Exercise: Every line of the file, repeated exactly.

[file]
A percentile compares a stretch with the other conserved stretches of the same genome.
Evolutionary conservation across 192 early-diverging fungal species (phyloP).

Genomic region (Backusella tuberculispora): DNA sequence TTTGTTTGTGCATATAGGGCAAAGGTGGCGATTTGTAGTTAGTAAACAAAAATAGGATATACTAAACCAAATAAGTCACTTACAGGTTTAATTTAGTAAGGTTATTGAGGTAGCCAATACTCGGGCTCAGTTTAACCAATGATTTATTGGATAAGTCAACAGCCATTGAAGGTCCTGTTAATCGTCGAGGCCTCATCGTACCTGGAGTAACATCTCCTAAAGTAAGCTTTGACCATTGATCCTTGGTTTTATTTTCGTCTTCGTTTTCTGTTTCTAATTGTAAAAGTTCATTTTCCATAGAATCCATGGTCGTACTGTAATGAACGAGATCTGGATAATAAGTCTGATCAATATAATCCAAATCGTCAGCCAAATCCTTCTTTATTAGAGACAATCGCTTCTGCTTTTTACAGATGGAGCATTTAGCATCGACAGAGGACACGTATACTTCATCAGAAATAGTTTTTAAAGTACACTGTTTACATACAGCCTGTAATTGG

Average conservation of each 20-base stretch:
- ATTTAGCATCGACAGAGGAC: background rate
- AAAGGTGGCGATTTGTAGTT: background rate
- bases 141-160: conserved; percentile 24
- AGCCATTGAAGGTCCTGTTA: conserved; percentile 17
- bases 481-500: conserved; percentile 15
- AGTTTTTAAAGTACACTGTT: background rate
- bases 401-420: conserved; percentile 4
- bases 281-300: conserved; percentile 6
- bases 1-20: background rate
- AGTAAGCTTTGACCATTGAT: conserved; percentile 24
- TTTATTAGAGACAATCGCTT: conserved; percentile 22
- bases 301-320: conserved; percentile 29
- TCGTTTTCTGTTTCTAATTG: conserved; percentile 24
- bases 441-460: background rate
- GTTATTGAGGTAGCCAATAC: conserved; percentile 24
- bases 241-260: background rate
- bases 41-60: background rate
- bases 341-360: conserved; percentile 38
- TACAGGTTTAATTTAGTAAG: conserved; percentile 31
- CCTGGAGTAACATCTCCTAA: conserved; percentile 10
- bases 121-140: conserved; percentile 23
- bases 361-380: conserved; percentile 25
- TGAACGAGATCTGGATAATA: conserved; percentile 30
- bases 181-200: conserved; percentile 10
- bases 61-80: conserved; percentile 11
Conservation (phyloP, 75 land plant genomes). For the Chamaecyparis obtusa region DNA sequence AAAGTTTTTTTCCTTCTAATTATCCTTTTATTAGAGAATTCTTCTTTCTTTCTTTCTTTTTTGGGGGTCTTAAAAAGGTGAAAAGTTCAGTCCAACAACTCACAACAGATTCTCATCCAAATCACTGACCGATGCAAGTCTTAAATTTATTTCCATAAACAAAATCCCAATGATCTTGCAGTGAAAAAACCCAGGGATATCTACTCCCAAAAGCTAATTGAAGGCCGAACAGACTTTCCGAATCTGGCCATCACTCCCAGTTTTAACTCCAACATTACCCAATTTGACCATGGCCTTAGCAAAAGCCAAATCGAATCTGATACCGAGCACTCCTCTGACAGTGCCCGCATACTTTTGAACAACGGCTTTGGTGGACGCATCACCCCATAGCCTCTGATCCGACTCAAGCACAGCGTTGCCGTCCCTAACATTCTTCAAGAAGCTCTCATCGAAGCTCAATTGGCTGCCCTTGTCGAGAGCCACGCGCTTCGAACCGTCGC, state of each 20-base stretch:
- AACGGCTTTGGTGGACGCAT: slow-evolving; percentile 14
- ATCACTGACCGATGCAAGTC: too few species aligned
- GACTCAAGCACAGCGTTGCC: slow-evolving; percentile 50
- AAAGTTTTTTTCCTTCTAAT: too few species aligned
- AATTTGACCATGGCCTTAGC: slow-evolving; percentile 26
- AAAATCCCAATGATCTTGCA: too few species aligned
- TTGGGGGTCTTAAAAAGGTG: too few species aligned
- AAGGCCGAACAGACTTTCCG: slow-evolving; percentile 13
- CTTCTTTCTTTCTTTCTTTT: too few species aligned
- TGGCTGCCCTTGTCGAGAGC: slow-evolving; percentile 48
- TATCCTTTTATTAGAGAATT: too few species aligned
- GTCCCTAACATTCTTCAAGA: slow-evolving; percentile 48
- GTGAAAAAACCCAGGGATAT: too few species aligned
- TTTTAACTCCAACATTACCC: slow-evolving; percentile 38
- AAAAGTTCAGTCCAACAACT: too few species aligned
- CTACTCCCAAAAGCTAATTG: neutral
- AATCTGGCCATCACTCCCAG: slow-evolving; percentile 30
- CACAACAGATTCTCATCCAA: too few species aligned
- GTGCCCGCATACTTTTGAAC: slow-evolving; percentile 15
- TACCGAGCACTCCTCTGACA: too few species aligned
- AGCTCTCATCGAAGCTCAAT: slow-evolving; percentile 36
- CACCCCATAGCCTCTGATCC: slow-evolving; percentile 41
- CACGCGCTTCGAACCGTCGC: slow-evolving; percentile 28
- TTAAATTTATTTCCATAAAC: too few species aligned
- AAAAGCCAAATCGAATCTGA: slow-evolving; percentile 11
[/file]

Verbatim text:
A percentile compares a stretch with the other conserved stretches of the same genome.
Evolutionary conservation across 192 early-diverging fungal species (phyloP).

Genomic region (Backusella tuberculispora): DNA sequence TTTGTTTGTGCATATAGGGCAAAGGTGGCGATTTGTAGTTAGTAAACAAAAATAGGATATACTAAACCAAATAAGTCACTTACAGGTTTAATTTAGTAAGGTTATTGAGGTAGCCAATACTCGGGCTCAGTTTAACCAATGATTTATTGGATAAGTCAACAGCCATTGAAGGTCCTGTTAATCGTCGAGGCCTCATCGTACCTGGAGTAACATCTCCTAAAGTAAGCTTTGACCATTGATCCTTGGTTTTATTTTCGTCTTCGTTTTCTGTTTCTAATTGTAAAAGTTCATTTTCCATAGAATCCATGGTCGTACTGTAATGAACGAGATCTGGATAATAAGTCTGATCAATATAATCCAAATCGTCAGCCAAATCCTTCTTTATTAGAGACAATCGCTTCTGCTTTTTACAGATGGAGCATTTAGCATCGACAGAGGACACGTATACTTCATCAGAAATAGTTTTTAAAGTACACTGTTTACATACAGCCTGTAATTGG

Average conservation of each 20-base stretch:
- ATTTAGCATCGACAGAGGAC: background rate
- AAAGGTGGCGATTTGTAGTT: background rate
- bases 141-160: conserved; percentile 24
- AGCCATTGAAGGTCCTGTTA: conserved; percentile 17
- bases 481-500: conserved; percentile 15
- AGTTTTTAAAGTACACTGTT: background rate
- bases 401-420: conserved; percentile 4
- bases 281-300: conserved; percentile 6
- bases 1-20: background rate
- AGTAAGCTTTGACCATTGAT: conserved; percentile 24
- TTTATTAGAGACAATCGCTT: conserved; percentile 22
- bases 301-320: conserved; percentile 29
- TCGTTTTCTGTTTCTAATTG: conserved; percentile 24
- bases 441-460: background rate
- GTTATTGAGGTAGCCAATAC: conserved; percentile 24
- bases 241-260: background rate
- bases 41-60: background rate
- bases 341-360: conserved; percentile 38
- TACAGGTTTAATTTAGTAAG: conserved; percentile 31
- CCTGGAGTAACATCTCCTAA: conserved; percentile 10
- bases 121-140: conserved; percentile 23
- bases 361-380: conserved; percentile 25
- TGAACGAGATCTGGATAATA: conserved; percentile 30
- bases 181-200: conserved; percentile 10
- bases 61-80: conserved; percentile 11
Conservation (phyloP, 75 land plant genomes). For the Chamaecyparis obtusa region DNA sequence AAAGTTTTTTTCCTTCTAATTATCCTTTTATTAGAGAATTCTTCTTTCTTTCTTTCTTTTTTGGGGGTCTTAAAAAGGTGAAAAGTTCAGTCCAACAACTCACAACAGATTCTCATCCAAATCACTGACCGATGCAAGTCTTAAATTTATTTCCATAAACAAAATCCCAATGATCTTGCAGTGAAAAAACCCAGGGATATCTACTCCCAAAAGCTAATTGAAGGCCGAACAGACTTTCCGAATCTGGCCATCACTCCCAGTTTTAACTCCAACATTACCCAATTTGACCATGGCCTTAGCAAAAGCCAAATCGAATCTGATACCGAGCACTCCTCTGACAGTGCCCGCATACTTTTGAACAACGGCTTTGGTGGACGCATCACCCCATAGCCTCTGATCCGACTCAAGCACAGCGTTGCCGTCCCTAACATTCTTCAAGAAGCTCTCATCGAAGCTCAATTGGCTGCCCTTGTCGAGAGCCACGCGCTTCGAACCGTCGC, state of each 20-base stretch:
- AACGGCTTTGGTGGACGCAT: slow-evolving; percentile 14
- ATCACTGACCGATGCAAGTC: too few species aligned
- GACTCAAGCACAGCGTTGCC: slow-evolving; percentile 50
- AAAGTTTTTTTCCTTCTAAT: too few species aligned
- AATTTGACCATGGCCTTAGC: slow-evolving; percentile 26
- AAAATCCCAATGATCTTGCA: too few species aligned
- TTGGGGGTCTTAAAAAGGTG: too few species aligned
- AAGGCCGAACAGACTTTCCG: slow-evolving; percentile 13
- CTTCTTTCTTTCTTTCTTTT: too few species aligned
- TGGCTGCCCTTGTCGAGAGC: slow-evolving; percentile 48
- TATCCTTTTATTAGAGAATT: too few species aligned
- GTCCCTAACATTCTTCAAGA: slow-evolving; percentile 48
- GTGAAAAAACCCAGGGATAT: too few species aligned
- TTTTAACTCCAACATTACCC: slow-evolving; percentile 38
- AAAAGTTCAGTCCAACAACT: too few species aligned
- CTACTCCCAAAAGCTAATTG: neutral
- AATCTGGCCATCACTCCCAG: slow-evolving; percentile 30
- CACAACAGATTCTCATCCAA: too few species aligned
- GTGCCCGCATACTTTTGAAC: slow-evolving; percentile 15
- TACCGAGCACTCCTCTGACA: too few species aligned
- AGCTCTCATCGAAGCTCAAT: slow-evolving; percentile 36
- CACCCCATAGCCTCTGATCC: slow-evolving; percentile 41
- CACGCGCTTCGAACCGTCGC: slow-evolving; percentile 28
- TTAAATTTATTTCCATAAAC: too few species aligned
- AAAAGCCAAATCGAATCTGA: slow-evolving; percentile 11